Installing Yosemite, Continued

         Jim Hamm's done it, too.  He tells us,  "I just upgraded to Yosemite and it took a loooong time to download -- something like 12-14 hours! First time it ever took this long to do an upgrade. I guess Apple's servers were overloaded and slow. I just let it crank all night and finished the install this morning. 

        Here John Carter steps in with his comment, "It didn't take that long for me.  I upgraded four computers.  Each one took less than an hour.  But then, I have SSD on all my computers."
        Well, Jim has more to say,  "My first impressions: it's as though someone took a paintbrush and went over all the icons and colors and made a slight adjustment in tone, color and looks. I didn't look and say "wow! this looks great." Nor did I say Yuck! It's OK as far as I'm concerned. There are some significant improvements over Mavericks, which I'm sure I'll experience and appreciate as I further use this new version of OS X.
        And John interrupts with this, "My first impression was, “Retro!” Meaning that the design looks like they went back to the 40’s and 50’s for the simplest appearance. Must be a lot of old people doing the design work. "
       Summarizing his impression Jim Hamm concludes with, "Should you upgrade to Yosemite? Here is an article that explains nicely whether the upgrade is right for you, and details some of the improvements. Definitely worth a read."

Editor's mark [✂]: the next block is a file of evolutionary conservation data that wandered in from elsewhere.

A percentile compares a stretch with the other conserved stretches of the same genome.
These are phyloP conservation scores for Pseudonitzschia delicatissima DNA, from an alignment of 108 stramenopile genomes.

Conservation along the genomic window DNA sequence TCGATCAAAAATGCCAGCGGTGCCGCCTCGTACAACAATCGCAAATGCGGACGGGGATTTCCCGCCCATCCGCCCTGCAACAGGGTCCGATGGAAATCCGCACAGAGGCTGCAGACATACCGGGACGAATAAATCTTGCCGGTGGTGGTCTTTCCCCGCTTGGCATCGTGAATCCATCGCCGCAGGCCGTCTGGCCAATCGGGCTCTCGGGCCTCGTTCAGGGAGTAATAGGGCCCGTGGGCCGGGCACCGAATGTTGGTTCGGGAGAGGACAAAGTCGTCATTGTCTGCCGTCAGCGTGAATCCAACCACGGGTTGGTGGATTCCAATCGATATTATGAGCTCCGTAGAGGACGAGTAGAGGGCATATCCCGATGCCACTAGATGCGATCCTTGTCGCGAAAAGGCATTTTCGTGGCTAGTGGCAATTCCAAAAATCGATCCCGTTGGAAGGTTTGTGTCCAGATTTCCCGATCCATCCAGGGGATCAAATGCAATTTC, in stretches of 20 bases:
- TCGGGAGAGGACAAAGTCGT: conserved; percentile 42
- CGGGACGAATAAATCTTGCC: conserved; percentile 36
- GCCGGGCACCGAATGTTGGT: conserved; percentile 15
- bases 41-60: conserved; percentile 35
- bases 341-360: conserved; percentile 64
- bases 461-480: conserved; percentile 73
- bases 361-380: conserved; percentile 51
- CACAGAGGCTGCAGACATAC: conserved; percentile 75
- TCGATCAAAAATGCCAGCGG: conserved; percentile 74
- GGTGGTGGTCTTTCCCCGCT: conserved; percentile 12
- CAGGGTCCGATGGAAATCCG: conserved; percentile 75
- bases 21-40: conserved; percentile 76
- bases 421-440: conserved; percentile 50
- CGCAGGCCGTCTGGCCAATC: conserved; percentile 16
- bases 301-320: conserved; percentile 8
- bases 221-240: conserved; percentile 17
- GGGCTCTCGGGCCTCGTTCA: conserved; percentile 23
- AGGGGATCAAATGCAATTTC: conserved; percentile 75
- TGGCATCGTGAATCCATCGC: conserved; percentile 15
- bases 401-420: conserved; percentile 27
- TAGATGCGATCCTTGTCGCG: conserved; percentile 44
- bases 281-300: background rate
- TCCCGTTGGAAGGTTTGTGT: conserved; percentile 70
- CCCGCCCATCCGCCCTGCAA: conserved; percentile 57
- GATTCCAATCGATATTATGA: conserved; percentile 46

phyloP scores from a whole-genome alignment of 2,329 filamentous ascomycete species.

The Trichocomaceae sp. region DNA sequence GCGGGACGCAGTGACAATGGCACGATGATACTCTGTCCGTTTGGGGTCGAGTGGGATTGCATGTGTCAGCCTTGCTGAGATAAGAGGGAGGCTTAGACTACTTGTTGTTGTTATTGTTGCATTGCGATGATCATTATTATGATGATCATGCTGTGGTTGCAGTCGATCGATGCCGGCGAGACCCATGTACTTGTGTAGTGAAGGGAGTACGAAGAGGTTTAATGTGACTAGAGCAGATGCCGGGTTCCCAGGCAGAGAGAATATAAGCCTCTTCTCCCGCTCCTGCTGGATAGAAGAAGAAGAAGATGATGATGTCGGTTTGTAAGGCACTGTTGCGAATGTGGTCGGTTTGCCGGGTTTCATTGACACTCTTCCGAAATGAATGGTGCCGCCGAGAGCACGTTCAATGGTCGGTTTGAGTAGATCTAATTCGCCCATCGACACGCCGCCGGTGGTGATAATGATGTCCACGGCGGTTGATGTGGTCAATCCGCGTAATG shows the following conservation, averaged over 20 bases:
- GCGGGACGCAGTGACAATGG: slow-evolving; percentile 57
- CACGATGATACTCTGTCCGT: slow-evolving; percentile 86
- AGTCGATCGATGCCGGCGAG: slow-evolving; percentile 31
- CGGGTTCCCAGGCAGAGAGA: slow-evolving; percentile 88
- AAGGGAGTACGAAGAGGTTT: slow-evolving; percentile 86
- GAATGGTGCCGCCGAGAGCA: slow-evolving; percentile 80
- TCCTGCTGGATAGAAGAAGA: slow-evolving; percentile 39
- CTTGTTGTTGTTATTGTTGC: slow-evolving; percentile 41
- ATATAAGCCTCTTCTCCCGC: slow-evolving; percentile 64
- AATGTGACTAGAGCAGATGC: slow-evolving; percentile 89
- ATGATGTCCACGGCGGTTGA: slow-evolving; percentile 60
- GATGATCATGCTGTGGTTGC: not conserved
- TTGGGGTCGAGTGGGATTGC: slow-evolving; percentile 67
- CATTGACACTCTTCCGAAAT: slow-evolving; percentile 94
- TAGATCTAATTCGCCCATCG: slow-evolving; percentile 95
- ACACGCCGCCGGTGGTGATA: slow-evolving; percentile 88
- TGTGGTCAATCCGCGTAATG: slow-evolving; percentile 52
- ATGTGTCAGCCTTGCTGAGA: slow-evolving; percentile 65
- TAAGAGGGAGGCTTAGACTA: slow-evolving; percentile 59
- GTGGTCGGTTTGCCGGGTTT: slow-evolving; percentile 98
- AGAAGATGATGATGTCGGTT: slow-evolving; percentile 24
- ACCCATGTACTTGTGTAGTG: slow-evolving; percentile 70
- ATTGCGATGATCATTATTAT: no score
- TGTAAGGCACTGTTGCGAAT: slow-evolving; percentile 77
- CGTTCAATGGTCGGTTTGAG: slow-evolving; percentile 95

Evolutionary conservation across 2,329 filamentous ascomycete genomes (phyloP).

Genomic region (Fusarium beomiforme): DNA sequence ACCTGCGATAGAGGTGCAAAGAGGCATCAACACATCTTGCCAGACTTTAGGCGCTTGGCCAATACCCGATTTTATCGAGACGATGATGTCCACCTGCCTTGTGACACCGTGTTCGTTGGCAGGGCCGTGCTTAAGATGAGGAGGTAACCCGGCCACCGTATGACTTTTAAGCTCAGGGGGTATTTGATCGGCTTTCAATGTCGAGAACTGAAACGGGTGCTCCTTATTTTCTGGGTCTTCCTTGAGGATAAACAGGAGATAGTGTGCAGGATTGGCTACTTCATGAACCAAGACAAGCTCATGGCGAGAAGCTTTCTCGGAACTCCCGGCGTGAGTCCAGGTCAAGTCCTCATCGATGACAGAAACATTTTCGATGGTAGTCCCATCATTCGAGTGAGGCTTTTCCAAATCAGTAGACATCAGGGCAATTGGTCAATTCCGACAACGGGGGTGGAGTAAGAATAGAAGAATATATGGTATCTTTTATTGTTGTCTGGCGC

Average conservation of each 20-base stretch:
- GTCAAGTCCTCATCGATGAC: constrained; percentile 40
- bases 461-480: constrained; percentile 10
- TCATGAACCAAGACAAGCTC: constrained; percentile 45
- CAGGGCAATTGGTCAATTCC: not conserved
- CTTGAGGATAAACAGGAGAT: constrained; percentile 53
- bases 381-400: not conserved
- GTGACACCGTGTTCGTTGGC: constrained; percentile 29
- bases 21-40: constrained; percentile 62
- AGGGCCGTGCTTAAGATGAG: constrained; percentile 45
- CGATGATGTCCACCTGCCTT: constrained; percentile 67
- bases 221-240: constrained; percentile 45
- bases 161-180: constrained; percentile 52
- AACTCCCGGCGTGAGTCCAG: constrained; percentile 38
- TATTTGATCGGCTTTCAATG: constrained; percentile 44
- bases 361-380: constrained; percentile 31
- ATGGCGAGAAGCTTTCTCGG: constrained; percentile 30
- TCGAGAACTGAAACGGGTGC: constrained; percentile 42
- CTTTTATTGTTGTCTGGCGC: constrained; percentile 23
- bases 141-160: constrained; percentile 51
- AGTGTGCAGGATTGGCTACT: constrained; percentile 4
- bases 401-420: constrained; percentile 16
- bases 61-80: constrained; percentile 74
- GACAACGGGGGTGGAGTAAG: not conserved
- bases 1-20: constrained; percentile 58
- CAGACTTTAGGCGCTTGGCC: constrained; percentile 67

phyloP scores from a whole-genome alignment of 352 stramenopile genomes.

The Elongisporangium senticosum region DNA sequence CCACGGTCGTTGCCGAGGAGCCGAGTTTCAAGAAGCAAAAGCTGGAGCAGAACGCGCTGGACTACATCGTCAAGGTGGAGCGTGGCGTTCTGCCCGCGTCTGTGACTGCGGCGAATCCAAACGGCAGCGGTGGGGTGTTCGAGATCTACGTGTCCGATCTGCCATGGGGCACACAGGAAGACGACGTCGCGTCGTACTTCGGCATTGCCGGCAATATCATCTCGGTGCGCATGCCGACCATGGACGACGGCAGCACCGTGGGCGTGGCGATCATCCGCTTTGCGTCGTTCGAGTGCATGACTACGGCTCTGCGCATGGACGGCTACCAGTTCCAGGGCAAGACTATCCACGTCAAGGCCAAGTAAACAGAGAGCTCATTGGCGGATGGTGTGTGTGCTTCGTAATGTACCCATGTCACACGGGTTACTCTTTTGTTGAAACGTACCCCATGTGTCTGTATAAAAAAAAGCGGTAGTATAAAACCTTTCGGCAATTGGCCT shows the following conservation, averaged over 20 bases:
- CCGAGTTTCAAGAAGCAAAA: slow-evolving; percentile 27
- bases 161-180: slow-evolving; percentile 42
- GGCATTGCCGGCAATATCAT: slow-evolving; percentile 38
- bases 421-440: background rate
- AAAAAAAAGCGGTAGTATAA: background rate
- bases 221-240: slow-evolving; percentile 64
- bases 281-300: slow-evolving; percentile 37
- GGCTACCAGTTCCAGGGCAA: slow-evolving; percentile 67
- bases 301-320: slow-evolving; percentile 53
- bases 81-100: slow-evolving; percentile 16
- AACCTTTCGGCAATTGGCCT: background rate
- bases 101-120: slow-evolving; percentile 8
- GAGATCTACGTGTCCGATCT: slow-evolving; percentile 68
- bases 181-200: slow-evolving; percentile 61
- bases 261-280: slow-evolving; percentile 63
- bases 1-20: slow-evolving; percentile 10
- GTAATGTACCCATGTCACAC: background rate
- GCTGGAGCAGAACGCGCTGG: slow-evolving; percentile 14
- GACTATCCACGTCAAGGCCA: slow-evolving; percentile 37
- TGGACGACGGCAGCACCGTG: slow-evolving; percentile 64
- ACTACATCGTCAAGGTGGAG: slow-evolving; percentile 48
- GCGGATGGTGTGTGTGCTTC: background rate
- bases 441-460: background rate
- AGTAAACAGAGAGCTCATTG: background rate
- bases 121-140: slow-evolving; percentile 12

Thanks to these two "early birds" for getting Yosemite and doing a quick report for the rest of us! 

Yosemite is HERE!

        You've heard about it, but John Carter has done it!  Here's his report on updating his operating system to Yosemite 10.10. (Remember to click on each illustration to enlarge it, then click to go back to this report. And if this whole thing is hard to read do Command and the + to enlarge the page.) John says, "Everything changes appearances.  Here's what my HOME page in Safari looks like: 

"I have set it that way because I don't want to see ANYTHING on my homepage.  You might have your home page to see something like this:  

"The address bar at the top doubles as a search bar.  You do NOT need that Google search bar in the middle of your page to do a search.  But if you insist, either type in google.com in the address bar or click on the home icon (if you have your one page set to google.com.) 
     With the update to 10.10, Safari (and all other Apple apps) also gets updated, and the default search engine for Safari is now DuckDuckGo.  It's a much safer way to browse the Internet because it doesn't track what you do.
       And notice that the Favorites Bar is gone.  When you click in the address bar, it comes back looking like this: 

There's all my favorites.  The icons with smaller icons in them are folders.  Look at the Entertainment icon.  It is a folder with multiple icons in it.  When I click on that icon, I then see this:  
And there's all the websites that I have saved in that folder.